and that’s incredibly powerful. It can be transformative for people
in feeling secure and safe in their identity.”

Phil Young, co-founder of Black Trail
, a group seeking to increase the inclusion,
participation and representation of Black people in trail running,
agrees. “There is a sense of confidence and security in turning up
to an event alongside someone you share an affinity and cultural
nuances with,” he explains. “Being part of a community is really
changing the game because it means people who otherwise wouldn’t
have left the city, who might be afraid of running in the woods,
can now do a sport that they love.”

Sunlight grass
Two people on a hike in the peak district

Organised events offer a sense of security and

Young’s personal experience served as the catalyst for starting
Black Trail Runners. Having travelled to Chamonix in France to
compete in the world-famous UTMB Mont-Blanc, a 171km race that
spans valleys and snow-capped peaks, he was surprised to discover
he was the only person of colour among thousands of runners on the
start line. Returning home, he vowed to explore the reasons behind
that void. His quest led him to meet people who shared the same
mindset and joy when running on lush, winding trails, and discover
a collective determination to raise barriers and highlight the
benefits of being outdoors for communities beyond the typical male,
white adventure bracket.

“Having access to nature is important,” he says. “And a lot of
the time we’ve either forgotten that fact, we’ve not been told it
in the first place or we don’t have access to it – and that means
we don’t understand why we need to go there. But it’s unnatural for
so many people to live in cities and so we’ve lost our emotional
attachment to natural spaces. It’s easy to get wrapped up in the
rat race, but when you’re on the trails, you’re able to let go of
all that and life makes a lot more sense.”

You never saw someone wearing a headscarf or a niqab out in the hills

Mountain and expedition leader Amira Patel discovered that, too,
while scaling craggy rock faces and, with the space and time to
think clearly, she realised that the power of nature could connect
her with others. She went on to found The
Wanderlust Women
, a hiking and adventure group that encourages
Muslim women to explore beyond urban boundaries and, further, to
challenge what’s historically been expected of them.

“Amira wanted to inspire as many women from ethnic backgrounds
as possible,” explains Shareen Abbas, a leader at The Wanderlust
Women. “And to encourage people who aren’t typically exposed to the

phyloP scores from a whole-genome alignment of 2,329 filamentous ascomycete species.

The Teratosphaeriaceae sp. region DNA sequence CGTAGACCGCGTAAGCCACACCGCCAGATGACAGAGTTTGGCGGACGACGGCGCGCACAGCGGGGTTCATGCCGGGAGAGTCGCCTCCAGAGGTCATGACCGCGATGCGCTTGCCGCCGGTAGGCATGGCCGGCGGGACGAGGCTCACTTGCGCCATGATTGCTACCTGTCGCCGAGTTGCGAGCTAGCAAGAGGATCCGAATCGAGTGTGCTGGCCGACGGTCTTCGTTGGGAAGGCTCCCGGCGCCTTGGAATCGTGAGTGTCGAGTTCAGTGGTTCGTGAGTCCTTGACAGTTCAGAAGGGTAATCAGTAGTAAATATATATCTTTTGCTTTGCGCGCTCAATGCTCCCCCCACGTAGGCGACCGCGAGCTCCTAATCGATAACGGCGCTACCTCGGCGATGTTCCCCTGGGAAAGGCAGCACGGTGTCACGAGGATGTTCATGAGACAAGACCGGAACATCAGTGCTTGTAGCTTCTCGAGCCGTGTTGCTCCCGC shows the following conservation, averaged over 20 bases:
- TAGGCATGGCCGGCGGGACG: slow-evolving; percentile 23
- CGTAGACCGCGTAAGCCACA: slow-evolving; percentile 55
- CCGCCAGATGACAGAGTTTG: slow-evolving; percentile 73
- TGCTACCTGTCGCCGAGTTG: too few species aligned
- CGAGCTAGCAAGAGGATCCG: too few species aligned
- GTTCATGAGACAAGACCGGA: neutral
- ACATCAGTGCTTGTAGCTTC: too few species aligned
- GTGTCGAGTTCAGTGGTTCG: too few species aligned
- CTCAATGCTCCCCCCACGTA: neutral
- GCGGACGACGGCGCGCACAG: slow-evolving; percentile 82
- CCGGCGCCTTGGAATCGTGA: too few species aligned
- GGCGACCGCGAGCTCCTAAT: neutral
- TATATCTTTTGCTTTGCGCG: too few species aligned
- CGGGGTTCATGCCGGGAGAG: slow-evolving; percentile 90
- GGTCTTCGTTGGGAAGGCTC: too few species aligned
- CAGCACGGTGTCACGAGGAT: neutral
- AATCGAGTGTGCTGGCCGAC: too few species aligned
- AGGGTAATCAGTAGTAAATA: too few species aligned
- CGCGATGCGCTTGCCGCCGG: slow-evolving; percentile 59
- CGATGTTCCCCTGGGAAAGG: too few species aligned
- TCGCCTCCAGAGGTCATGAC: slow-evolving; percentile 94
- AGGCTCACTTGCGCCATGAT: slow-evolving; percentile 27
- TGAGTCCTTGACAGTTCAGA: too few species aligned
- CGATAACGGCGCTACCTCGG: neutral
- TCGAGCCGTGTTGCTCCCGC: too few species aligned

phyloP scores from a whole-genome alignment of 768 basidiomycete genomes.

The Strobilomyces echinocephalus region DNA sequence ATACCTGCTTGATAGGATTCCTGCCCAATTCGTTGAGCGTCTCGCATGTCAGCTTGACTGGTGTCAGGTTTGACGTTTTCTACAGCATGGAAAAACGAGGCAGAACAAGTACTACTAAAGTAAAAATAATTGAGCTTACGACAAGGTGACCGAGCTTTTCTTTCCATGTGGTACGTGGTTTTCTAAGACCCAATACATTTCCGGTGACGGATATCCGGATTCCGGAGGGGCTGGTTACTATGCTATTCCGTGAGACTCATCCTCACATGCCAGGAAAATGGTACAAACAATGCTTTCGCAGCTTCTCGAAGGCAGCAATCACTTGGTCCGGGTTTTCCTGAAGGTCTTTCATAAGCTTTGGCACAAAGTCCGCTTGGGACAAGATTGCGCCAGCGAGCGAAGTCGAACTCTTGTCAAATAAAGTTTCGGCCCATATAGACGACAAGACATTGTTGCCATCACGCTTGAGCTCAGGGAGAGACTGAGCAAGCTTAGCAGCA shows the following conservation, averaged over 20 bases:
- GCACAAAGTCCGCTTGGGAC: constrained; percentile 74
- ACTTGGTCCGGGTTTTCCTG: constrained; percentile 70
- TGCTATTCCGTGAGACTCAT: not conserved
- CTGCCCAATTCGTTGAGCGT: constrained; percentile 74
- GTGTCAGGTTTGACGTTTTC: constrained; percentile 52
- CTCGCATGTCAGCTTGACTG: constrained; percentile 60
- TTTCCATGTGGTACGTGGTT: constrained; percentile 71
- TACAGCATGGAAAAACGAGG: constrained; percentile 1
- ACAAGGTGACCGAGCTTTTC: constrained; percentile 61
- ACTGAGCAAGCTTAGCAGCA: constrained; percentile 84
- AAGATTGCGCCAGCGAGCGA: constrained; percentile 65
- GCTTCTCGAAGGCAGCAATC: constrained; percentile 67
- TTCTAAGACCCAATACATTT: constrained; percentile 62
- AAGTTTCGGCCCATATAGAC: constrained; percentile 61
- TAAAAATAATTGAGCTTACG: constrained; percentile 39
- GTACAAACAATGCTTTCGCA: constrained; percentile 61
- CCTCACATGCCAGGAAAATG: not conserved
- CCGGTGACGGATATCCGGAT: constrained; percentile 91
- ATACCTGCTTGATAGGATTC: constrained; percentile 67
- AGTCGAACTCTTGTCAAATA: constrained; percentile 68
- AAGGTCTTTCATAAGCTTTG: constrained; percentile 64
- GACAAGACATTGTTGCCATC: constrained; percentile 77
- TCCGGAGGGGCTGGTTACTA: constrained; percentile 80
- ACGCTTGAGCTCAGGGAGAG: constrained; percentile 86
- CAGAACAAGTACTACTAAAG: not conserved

outdoors – to show them that if she can do it, then they can, too.
In the past, that representation wasn’t really there – you never
saw someone wearing a headscarf or a niqab out in the hills. We
don’t look like typical hikers, so being with women who understand
the struggle over simple things, like what to wear, what material
to get and where to buy certain clothing, is nice.”

Hikers heading down a path on an inclusive adventure trip
A hiker on an inclusive adventure hike

Inclusive adventure groups provide the opportunity to
reestablish an attachment to natural spaces.

More than that, the excursions, both in the UK and further
afield, provide a safe space for Muslim women to explore identities
and push limits. “Some of our participants are single mothers, or
have health problems,” Abbas adds. “And being outside takes people
away from that. It’s like starting from afresh really, and that can
make you feel so free.”

She describes how a swimming retreat in the Lake District
quickly evolved into what felt more like a sisterhood. “We stayed
in a bothy, and for lots of us, that was our first experience of
accommodation like that,” she says. “And it grew from there. Now we
all encourage each other and we feel less alone because suddenly
we’re not the only ones in the countryside who look a bit

“Sometimes, we don’t realise how much it means to women to just
be there in that space,” Abbas concludes. “On the first day, [the
group] can be quiet and timid, but slowly you see them start to
come out of their shells. Our aim is to keep pushing for
representation and diversity precisely for that reason. We deserve
this place in the outdoors.”